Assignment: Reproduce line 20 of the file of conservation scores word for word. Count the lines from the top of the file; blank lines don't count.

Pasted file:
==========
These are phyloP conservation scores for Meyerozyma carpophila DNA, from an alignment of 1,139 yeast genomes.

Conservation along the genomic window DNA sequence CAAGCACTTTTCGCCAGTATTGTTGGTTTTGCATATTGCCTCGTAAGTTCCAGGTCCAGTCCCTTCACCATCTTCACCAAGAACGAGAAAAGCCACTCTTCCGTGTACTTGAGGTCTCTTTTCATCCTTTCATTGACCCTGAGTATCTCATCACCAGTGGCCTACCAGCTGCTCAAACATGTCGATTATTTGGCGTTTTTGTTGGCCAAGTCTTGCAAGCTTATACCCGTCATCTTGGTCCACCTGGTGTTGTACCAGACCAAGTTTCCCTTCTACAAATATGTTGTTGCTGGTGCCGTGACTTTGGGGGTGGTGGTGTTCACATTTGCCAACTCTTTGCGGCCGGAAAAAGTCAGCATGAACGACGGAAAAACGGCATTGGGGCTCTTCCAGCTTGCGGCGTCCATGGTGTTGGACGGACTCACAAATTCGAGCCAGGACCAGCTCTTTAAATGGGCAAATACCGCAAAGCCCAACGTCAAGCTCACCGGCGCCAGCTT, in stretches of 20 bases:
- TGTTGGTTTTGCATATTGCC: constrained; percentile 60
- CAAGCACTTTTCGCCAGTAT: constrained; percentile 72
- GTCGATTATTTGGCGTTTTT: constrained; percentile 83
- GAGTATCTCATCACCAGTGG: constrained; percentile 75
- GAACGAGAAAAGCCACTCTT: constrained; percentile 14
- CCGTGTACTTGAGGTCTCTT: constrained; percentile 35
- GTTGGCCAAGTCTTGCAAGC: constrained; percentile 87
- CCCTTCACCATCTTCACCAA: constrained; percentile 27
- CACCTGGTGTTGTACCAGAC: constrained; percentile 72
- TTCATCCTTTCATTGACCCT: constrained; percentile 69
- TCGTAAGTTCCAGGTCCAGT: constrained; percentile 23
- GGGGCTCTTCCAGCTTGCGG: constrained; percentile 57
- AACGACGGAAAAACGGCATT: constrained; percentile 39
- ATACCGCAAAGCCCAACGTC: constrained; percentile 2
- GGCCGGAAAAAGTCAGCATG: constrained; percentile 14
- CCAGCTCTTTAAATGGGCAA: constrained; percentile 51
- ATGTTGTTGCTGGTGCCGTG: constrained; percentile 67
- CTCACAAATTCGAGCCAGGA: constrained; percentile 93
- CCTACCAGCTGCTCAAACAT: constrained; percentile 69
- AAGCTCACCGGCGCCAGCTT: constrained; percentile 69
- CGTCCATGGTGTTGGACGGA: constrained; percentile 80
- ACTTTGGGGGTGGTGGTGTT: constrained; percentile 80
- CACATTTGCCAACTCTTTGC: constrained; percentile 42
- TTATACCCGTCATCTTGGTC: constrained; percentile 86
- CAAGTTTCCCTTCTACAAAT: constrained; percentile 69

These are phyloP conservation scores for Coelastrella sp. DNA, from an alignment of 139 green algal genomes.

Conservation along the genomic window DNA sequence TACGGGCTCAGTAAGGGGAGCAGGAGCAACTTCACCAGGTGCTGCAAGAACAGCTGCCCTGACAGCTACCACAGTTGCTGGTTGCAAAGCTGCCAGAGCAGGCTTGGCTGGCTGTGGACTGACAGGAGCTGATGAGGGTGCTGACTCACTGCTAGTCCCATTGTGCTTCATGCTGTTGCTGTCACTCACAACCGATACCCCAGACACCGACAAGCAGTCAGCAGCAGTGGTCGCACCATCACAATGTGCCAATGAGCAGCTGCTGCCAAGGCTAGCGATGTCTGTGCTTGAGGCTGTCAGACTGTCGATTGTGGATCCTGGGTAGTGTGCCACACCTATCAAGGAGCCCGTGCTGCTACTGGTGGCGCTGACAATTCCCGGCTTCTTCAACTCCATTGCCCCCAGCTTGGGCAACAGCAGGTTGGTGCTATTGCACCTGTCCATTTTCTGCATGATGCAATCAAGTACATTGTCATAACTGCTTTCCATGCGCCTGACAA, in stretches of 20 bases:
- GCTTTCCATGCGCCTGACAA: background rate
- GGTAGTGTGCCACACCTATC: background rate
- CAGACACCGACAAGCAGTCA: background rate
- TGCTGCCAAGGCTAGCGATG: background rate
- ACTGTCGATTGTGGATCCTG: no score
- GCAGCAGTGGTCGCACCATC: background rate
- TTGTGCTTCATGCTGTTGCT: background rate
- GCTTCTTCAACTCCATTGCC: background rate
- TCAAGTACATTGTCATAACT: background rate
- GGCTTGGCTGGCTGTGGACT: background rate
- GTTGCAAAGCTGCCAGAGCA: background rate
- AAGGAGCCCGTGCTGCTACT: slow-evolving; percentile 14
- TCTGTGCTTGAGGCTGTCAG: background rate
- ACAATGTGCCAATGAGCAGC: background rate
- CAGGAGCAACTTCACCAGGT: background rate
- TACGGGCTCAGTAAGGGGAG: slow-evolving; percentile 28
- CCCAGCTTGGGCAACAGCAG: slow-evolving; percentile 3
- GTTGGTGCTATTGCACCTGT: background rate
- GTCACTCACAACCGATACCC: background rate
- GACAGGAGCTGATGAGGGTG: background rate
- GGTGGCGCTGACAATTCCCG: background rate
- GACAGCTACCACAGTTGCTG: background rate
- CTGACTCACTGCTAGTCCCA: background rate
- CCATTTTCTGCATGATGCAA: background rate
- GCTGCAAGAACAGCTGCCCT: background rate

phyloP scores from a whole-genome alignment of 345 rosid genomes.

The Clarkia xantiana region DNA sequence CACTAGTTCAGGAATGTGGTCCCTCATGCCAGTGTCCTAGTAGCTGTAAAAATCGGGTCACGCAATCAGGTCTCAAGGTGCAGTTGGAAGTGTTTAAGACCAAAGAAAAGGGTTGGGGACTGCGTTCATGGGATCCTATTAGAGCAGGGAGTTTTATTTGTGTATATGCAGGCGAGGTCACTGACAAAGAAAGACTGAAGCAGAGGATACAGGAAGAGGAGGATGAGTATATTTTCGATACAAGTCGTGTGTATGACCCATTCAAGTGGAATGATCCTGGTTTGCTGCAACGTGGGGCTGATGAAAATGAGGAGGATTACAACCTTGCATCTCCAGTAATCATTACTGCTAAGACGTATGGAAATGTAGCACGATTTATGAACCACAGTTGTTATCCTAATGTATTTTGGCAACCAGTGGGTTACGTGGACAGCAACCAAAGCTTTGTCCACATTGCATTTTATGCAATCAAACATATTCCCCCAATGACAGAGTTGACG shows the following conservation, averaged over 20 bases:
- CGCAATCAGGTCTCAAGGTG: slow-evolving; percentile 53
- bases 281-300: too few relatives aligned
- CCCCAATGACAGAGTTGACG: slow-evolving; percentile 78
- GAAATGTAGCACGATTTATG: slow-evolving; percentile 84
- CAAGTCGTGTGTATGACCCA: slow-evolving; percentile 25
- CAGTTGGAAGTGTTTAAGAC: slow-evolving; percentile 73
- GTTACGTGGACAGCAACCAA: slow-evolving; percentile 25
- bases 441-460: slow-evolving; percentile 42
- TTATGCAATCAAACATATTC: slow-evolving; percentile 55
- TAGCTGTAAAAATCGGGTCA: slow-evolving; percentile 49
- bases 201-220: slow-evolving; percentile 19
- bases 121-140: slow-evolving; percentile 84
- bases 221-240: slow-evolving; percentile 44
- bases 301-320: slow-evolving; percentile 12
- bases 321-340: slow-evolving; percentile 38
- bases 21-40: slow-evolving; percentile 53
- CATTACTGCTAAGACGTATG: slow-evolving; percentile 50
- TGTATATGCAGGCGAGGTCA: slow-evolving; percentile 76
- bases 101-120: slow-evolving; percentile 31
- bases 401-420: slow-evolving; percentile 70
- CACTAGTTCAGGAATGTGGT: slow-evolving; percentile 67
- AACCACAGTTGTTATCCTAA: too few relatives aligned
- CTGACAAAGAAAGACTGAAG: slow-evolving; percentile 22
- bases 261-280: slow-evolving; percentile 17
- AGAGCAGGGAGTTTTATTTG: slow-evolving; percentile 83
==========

- CTCACAAATTCGAGCCAGGA: constrained; percentile 93